- The Bride’s Charge to the Daughters of Jerusalem
- The Bridge Brought into Christ’s Chambers
Another major theme is Spirit-wrought repentance. Lodenstein believed that his Church was living in Ezekiel 37; they were a lifeless body of professing believers but ones that lacked the Spirit. “The life-giving Spirit who is in Christ Jesus was lacking, by whom the power of sin, which formerly held sway over us, must be slain.” Because there was no Spirit there was no morality. Therefore, Lodenstein prays for and pleads for a Spirit-wrought repentance.
The final theme that I will mention is the one that gives the book its title; the relationship of Christ’s Bride to her husband. Lodenstein saw the Song of Solomon (as was typical in his day) as an allegory of Christ and the church. As such he saw a few pictures of the Bride turning away from her husband. These he used to call the church back into a vibrant relationship with her husband. This passionate plea informs the entirety of his sermons.
There is one other theme that runs through at least the first few sermons fairly prominently; we must submit to God even if he doesn’t give us grace to over come sin. Consider these quotes:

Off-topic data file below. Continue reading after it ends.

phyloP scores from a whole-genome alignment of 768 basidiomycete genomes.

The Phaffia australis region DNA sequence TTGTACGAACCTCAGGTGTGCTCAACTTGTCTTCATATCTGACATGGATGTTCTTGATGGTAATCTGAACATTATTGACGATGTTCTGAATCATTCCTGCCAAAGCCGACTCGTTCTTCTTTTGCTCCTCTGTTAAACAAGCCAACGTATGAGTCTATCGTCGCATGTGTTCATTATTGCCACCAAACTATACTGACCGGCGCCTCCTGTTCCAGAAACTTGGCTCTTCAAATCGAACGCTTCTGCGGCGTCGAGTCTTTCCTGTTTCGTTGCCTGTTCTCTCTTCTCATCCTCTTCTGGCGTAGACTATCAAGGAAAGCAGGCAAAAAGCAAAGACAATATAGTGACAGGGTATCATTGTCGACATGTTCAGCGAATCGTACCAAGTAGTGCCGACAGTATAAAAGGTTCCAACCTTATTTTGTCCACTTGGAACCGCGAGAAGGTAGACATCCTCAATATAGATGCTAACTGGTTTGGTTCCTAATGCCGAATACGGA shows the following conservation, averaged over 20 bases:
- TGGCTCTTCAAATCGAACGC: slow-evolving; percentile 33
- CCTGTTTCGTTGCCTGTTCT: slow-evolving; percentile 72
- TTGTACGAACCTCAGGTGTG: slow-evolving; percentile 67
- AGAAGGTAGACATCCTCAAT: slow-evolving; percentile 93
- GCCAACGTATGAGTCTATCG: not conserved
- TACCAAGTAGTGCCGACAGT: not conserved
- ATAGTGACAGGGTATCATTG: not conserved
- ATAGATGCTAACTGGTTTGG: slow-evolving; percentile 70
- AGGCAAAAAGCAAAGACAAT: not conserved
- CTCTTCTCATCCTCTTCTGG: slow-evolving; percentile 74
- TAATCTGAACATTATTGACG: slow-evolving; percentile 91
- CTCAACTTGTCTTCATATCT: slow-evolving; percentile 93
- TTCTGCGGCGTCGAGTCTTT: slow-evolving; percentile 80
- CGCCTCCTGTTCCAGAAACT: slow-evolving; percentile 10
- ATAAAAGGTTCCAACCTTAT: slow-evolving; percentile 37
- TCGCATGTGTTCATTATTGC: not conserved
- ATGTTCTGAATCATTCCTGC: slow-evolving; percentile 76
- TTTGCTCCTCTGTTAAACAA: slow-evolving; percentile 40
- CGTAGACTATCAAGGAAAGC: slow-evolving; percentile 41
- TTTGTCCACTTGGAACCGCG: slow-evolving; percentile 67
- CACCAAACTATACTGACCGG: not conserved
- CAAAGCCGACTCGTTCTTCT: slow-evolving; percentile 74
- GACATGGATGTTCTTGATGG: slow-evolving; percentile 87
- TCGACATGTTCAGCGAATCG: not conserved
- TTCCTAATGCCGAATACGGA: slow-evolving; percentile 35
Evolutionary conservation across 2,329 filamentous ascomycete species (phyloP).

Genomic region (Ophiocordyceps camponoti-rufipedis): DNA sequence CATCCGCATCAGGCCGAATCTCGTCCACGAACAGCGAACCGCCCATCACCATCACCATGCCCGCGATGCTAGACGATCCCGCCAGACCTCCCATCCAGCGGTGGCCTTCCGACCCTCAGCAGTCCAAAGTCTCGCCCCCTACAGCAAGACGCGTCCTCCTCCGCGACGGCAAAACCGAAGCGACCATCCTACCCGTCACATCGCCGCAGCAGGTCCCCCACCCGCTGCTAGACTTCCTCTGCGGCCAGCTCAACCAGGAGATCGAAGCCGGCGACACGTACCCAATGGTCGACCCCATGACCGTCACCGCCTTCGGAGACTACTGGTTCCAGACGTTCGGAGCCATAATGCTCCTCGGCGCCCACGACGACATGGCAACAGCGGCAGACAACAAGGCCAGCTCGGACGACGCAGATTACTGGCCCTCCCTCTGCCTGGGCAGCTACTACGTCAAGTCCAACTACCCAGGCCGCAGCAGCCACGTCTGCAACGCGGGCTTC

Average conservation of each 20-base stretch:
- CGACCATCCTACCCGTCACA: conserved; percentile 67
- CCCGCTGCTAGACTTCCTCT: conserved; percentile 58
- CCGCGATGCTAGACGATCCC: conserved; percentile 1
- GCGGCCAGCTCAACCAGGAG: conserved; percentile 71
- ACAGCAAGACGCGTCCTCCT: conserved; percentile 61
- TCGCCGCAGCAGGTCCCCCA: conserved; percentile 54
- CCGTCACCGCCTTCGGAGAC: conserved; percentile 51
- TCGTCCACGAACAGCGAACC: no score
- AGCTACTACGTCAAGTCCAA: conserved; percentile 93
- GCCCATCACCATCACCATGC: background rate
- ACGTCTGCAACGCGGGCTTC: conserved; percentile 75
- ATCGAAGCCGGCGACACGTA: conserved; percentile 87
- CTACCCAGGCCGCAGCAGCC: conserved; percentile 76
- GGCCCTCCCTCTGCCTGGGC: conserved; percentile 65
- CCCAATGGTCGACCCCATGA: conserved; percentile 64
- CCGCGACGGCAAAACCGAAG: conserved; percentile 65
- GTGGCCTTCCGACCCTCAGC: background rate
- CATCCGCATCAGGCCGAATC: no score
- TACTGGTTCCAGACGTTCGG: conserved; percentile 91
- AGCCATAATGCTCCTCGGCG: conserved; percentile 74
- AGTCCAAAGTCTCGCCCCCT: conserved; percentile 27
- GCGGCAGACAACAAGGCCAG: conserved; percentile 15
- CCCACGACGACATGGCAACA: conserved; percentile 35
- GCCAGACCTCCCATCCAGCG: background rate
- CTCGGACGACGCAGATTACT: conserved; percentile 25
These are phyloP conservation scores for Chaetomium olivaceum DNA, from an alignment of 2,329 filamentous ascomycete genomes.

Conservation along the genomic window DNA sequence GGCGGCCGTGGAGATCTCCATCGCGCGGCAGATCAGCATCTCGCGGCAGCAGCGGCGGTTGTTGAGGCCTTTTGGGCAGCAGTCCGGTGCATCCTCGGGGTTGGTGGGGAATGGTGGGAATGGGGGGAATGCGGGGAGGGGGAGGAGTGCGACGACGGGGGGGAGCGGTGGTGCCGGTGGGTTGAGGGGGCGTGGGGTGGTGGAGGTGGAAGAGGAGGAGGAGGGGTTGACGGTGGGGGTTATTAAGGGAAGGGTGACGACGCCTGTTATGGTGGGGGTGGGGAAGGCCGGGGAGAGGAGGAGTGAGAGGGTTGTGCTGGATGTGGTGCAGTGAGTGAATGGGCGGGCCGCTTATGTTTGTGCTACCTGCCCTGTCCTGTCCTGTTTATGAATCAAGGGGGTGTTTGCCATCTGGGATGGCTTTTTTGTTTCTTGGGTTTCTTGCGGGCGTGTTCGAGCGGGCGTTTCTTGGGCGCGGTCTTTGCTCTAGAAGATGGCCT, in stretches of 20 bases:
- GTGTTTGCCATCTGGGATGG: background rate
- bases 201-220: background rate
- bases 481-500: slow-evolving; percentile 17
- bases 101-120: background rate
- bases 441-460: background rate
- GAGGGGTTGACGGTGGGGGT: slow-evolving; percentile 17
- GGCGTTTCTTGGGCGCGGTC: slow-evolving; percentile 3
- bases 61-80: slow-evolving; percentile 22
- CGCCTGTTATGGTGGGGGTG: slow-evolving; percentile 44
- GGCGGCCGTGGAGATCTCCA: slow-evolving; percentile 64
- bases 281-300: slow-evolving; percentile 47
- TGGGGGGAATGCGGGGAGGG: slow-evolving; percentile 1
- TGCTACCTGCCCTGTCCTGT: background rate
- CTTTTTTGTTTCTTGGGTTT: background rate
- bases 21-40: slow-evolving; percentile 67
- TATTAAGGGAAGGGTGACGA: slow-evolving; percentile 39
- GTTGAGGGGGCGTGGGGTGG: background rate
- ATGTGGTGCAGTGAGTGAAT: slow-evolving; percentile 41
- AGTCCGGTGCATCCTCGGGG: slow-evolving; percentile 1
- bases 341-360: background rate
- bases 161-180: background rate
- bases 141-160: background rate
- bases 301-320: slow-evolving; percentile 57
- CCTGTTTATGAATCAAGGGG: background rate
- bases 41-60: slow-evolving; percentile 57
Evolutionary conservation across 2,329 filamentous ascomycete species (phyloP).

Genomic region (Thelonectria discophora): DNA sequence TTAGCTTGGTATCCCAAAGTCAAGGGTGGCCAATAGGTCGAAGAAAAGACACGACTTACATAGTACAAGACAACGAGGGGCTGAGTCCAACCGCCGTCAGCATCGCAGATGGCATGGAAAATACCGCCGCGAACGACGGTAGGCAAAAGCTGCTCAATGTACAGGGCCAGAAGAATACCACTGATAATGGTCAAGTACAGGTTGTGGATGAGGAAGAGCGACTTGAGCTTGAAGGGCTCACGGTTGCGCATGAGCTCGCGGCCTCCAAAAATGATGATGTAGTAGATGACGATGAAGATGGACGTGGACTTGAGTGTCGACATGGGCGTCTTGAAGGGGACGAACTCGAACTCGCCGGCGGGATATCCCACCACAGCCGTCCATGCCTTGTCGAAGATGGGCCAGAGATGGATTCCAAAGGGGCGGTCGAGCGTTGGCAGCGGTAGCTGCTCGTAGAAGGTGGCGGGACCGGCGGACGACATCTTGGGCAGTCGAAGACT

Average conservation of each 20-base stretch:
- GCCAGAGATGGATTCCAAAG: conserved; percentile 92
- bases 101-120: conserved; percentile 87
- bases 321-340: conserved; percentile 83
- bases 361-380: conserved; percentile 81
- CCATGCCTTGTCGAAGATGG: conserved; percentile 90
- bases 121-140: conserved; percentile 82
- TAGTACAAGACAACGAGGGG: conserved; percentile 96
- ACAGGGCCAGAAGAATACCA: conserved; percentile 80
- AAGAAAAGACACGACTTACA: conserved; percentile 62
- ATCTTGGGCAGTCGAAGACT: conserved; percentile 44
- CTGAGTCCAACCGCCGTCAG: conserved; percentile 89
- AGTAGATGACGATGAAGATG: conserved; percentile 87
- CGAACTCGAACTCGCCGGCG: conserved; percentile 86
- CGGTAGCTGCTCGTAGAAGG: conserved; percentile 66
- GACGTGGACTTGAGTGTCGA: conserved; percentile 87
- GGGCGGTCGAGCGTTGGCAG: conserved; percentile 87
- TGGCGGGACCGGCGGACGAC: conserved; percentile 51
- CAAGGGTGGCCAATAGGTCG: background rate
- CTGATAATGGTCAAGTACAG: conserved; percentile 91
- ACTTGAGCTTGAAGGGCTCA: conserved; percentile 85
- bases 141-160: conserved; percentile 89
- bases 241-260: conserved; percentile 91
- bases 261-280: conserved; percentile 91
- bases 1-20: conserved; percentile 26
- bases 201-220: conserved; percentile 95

“…we are obligated to acquiesce in what God prescribes, which includes being submissive even if God does not give an increased measure of grace to obey His will.” (37)
“Should he permit you to fall into sin and become spiritually dull and lethargic, you must learn to say, ‘Yes, Lord, my delight is in Thy will.’” (39)
“…you should submit to God’s sovereign dispensation insomuch as He has been pleased to determine that you shall not gain further victory over sin.” (109)Now I don’t think that Lodenstein is encouraging his people to be comfortable with sin and just wait until the Lord gives them grace to overcome it. That would contradict his frequent calls of repentance. But I do think that he is taking his “Calvinism” into dangerous territories.